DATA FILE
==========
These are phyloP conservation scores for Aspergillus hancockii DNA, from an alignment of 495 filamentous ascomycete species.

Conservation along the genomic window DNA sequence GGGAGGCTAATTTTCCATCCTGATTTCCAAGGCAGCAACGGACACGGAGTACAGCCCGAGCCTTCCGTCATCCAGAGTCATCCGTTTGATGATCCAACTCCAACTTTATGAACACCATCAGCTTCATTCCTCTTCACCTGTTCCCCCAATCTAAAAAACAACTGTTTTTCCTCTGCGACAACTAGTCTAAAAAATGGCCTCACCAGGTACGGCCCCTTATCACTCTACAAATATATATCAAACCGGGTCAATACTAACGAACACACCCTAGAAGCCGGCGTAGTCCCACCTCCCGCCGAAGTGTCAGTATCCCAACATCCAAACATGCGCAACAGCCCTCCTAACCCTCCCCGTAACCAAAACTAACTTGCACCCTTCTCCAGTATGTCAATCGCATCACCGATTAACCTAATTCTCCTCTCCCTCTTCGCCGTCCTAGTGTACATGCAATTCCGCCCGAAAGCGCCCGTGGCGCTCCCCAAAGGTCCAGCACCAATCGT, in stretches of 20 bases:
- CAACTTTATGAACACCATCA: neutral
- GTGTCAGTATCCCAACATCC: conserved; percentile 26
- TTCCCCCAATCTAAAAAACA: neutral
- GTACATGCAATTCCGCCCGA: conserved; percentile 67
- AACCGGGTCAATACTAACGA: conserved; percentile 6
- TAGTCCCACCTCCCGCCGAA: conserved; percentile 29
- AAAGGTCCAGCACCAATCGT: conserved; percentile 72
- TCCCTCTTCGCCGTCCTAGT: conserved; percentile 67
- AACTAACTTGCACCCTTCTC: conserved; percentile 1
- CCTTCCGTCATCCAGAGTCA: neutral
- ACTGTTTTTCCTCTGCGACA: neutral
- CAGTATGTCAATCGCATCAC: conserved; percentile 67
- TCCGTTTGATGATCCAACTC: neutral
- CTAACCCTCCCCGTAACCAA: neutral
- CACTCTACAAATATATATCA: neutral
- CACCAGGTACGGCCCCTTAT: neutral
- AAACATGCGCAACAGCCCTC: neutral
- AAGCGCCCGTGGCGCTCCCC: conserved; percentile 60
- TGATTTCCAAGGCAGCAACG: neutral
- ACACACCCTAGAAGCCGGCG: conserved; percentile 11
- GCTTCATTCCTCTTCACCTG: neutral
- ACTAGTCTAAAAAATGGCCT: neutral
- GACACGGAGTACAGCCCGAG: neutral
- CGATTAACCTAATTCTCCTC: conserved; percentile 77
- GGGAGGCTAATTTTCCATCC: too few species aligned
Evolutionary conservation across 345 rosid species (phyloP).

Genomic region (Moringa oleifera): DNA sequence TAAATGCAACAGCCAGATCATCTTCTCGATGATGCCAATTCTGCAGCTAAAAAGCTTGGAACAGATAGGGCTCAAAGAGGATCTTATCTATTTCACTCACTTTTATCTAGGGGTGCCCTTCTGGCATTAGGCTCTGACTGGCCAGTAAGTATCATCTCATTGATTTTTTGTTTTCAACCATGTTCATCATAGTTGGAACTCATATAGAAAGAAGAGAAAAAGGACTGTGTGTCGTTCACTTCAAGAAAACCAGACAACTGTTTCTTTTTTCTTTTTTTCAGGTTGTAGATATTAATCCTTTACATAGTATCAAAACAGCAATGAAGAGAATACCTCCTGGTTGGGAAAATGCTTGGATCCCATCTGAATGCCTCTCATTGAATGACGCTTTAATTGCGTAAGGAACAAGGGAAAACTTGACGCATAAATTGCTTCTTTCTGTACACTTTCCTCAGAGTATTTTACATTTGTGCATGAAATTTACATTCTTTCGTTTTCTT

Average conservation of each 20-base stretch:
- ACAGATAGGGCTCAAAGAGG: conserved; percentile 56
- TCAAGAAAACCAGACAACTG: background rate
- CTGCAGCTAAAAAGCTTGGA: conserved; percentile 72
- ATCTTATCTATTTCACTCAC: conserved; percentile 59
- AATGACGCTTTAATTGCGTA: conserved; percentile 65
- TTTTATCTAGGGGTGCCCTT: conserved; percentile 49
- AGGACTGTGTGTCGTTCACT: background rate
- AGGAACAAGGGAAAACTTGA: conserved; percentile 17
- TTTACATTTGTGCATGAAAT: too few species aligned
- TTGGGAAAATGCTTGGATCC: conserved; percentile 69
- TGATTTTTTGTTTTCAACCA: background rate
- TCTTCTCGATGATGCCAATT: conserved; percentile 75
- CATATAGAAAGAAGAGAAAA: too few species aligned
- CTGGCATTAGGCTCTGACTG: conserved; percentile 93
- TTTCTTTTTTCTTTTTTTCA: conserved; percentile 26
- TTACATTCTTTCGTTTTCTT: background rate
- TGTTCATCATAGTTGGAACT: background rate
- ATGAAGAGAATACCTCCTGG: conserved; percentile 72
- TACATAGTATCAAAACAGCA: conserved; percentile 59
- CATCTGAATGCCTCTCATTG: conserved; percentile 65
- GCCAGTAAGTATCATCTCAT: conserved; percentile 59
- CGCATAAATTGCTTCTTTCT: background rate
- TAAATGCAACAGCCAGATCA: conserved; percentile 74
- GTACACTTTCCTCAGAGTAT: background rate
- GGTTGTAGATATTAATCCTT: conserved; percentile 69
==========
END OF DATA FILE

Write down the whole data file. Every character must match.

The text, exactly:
These are phyloP conservation scores for Aspergillus hancockii DNA, from an alignment of 495 filamentous ascomycete species.

Conservation along the genomic window DNA sequence GGGAGGCTAATTTTCCATCCTGATTTCCAAGGCAGCAACGGACACGGAGTACAGCCCGAGCCTTCCGTCATCCAGAGTCATCCGTTTGATGATCCAACTCCAACTTTATGAACACCATCAGCTTCATTCCTCTTCACCTGTTCCCCCAATCTAAAAAACAACTGTTTTTCCTCTGCGACAACTAGTCTAAAAAATGGCCTCACCAGGTACGGCCCCTTATCACTCTACAAATATATATCAAACCGGGTCAATACTAACGAACACACCCTAGAAGCCGGCGTAGTCCCACCTCCCGCCGAAGTGTCAGTATCCCAACATCCAAACATGCGCAACAGCCCTCCTAACCCTCCCCGTAACCAAAACTAACTTGCACCCTTCTCCAGTATGTCAATCGCATCACCGATTAACCTAATTCTCCTCTCCCTCTTCGCCGTCCTAGTGTACATGCAATTCCGCCCGAAAGCGCCCGTGGCGCTCCCCAAAGGTCCAGCACCAATCGT, in stretches of 20 bases:
- CAACTTTATGAACACCATCA: neutral
- GTGTCAGTATCCCAACATCC: conserved; percentile 26
- TTCCCCCAATCTAAAAAACA: neutral
- GTACATGCAATTCCGCCCGA: conserved; percentile 67
- AACCGGGTCAATACTAACGA: conserved; percentile 6
- TAGTCCCACCTCCCGCCGAA: conserved; percentile 29
- AAAGGTCCAGCACCAATCGT: conserved; percentile 72
- TCCCTCTTCGCCGTCCTAGT: conserved; percentile 67
- AACTAACTTGCACCCTTCTC: conserved; percentile 1
- CCTTCCGTCATCCAGAGTCA: neutral
- ACTGTTTTTCCTCTGCGACA: neutral
- CAGTATGTCAATCGCATCAC: conserved; percentile 67
- TCCGTTTGATGATCCAACTC: neutral
- CTAACCCTCCCCGTAACCAA: neutral
- CACTCTACAAATATATATCA: neutral
- CACCAGGTACGGCCCCTTAT: neutral
- AAACATGCGCAACAGCCCTC: neutral
- AAGCGCCCGTGGCGCTCCCC: conserved; percentile 60
- TGATTTCCAAGGCAGCAACG: neutral
- ACACACCCTAGAAGCCGGCG: conserved; percentile 11
- GCTTCATTCCTCTTCACCTG: neutral
- ACTAGTCTAAAAAATGGCCT: neutral
- GACACGGAGTACAGCCCGAG: neutral
- CGATTAACCTAATTCTCCTC: conserved; percentile 77
- GGGAGGCTAATTTTCCATCC: too few species aligned
Evolutionary conservation across 345 rosid species (phyloP).

Genomic region (Moringa oleifera): DNA sequence TAAATGCAACAGCCAGATCATCTTCTCGATGATGCCAATTCTGCAGCTAAAAAGCTTGGAACAGATAGGGCTCAAAGAGGATCTTATCTATTTCACTCACTTTTATCTAGGGGTGCCCTTCTGGCATTAGGCTCTGACTGGCCAGTAAGTATCATCTCATTGATTTTTTGTTTTCAACCATGTTCATCATAGTTGGAACTCATATAGAAAGAAGAGAAAAAGGACTGTGTGTCGTTCACTTCAAGAAAACCAGACAACTGTTTCTTTTTTCTTTTTTTCAGGTTGTAGATATTAATCCTTTACATAGTATCAAAACAGCAATGAAGAGAATACCTCCTGGTTGGGAAAATGCTTGGATCCCATCTGAATGCCTCTCATTGAATGACGCTTTAATTGCGTAAGGAACAAGGGAAAACTTGACGCATAAATTGCTTCTTTCTGTACACTTTCCTCAGAGTATTTTACATTTGTGCATGAAATTTACATTCTTTCGTTTTCTT

Average conservation of each 20-base stretch:
- ACAGATAGGGCTCAAAGAGG: conserved; percentile 56
- TCAAGAAAACCAGACAACTG: background rate
- CTGCAGCTAAAAAGCTTGGA: conserved; percentile 72
- ATCTTATCTATTTCACTCAC: conserved; percentile 59
- AATGACGCTTTAATTGCGTA: conserved; percentile 65
- TTTTATCTAGGGGTGCCCTT: conserved; percentile 49
- AGGACTGTGTGTCGTTCACT: background rate
- AGGAACAAGGGAAAACTTGA: conserved; percentile 17
- TTTACATTTGTGCATGAAAT: too few species aligned
- TTGGGAAAATGCTTGGATCC: conserved; percentile 69
- TGATTTTTTGTTTTCAACCA: background rate
- TCTTCTCGATGATGCCAATT: conserved; percentile 75
- CATATAGAAAGAAGAGAAAA: too few species aligned
- CTGGCATTAGGCTCTGACTG: conserved; percentile 93
- TTTCTTTTTTCTTTTTTTCA: conserved; percentile 26
- TTACATTCTTTCGTTTTCTT: background rate
- TGTTCATCATAGTTGGAACT: background rate
- ATGAAGAGAATACCTCCTGG: conserved; percentile 72
- TACATAGTATCAAAACAGCA: conserved; percentile 59
- CATCTGAATGCCTCTCATTG: conserved; percentile 65
- GCCAGTAAGTATCATCTCAT: conserved; percentile 59
- CGCATAAATTGCTTCTTTCT: background rate
- TAAATGCAACAGCCAGATCA: conserved; percentile 74
- GTACACTTTCCTCAGAGTAT: background rate
- GGTTGTAGATATTAATCCTT: conserved; percentile 69